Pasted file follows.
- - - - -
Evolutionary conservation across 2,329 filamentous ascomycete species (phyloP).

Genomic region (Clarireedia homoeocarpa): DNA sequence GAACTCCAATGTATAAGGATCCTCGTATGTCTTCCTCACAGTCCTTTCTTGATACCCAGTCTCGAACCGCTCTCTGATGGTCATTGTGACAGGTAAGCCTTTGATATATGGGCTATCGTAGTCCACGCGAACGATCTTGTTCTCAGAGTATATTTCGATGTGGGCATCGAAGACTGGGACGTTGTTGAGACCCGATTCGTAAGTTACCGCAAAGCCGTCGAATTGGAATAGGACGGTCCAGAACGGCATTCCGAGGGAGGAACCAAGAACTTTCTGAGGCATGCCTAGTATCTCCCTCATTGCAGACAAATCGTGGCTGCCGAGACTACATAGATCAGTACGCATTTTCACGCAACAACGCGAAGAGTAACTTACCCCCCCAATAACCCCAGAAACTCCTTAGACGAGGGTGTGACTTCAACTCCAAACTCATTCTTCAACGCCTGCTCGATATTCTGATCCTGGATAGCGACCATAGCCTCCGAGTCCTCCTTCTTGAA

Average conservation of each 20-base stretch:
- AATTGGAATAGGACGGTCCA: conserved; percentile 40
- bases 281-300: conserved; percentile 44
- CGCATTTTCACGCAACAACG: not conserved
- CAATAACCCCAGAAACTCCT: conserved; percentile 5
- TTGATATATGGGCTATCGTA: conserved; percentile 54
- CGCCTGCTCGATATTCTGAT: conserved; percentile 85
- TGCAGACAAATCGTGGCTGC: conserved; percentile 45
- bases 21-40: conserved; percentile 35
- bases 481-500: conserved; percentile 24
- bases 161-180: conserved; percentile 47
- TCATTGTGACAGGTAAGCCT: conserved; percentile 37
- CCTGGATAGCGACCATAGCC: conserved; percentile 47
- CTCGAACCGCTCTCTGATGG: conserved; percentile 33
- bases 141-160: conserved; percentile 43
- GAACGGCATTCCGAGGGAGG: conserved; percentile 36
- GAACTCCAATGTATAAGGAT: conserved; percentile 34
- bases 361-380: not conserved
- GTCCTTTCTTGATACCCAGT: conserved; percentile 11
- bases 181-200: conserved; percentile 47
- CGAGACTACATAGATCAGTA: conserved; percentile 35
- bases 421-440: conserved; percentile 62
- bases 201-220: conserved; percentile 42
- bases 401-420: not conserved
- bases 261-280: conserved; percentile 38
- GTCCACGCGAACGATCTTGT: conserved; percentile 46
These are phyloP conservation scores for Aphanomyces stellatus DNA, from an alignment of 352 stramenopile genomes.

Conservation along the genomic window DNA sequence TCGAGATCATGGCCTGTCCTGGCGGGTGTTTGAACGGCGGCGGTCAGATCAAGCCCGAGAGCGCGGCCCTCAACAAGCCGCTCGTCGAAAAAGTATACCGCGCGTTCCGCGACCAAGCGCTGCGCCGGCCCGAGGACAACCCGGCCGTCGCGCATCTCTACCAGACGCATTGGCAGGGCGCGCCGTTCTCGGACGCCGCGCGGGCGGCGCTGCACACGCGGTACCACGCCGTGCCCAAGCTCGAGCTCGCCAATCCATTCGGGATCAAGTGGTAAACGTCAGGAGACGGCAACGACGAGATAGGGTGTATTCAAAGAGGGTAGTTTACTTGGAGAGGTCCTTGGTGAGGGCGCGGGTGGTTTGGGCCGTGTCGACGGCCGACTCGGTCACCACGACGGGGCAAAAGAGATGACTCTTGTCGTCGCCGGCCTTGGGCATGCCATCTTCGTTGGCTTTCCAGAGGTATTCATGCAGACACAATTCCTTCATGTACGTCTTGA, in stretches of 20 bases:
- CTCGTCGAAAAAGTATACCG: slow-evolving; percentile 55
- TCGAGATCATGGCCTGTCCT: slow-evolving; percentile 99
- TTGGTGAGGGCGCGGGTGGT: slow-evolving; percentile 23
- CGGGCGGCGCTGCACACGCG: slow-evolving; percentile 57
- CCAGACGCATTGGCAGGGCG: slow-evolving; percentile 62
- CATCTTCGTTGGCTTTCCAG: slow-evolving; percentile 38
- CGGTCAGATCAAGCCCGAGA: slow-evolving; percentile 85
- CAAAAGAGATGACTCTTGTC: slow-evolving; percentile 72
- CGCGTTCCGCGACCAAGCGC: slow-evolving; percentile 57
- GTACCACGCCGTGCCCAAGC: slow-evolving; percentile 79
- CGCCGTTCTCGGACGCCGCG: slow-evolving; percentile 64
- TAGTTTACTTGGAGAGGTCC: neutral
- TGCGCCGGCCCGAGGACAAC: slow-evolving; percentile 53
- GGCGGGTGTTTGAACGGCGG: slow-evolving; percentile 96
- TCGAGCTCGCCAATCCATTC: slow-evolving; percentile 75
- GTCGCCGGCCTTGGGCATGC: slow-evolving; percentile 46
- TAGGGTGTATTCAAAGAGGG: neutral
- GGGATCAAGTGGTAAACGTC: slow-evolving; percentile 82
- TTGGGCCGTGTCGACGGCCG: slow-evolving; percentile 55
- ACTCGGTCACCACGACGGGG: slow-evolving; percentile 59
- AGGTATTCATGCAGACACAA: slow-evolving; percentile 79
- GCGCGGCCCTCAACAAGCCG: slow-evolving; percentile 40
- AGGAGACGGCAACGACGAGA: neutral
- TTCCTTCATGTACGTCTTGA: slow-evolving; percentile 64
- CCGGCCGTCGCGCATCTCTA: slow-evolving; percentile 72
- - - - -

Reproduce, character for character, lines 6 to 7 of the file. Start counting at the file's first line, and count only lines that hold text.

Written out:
- CGCATTTTCACGCAACAACG: not conserved
- CAATAACCCCAGAAACTCCT: conserved; percentile 5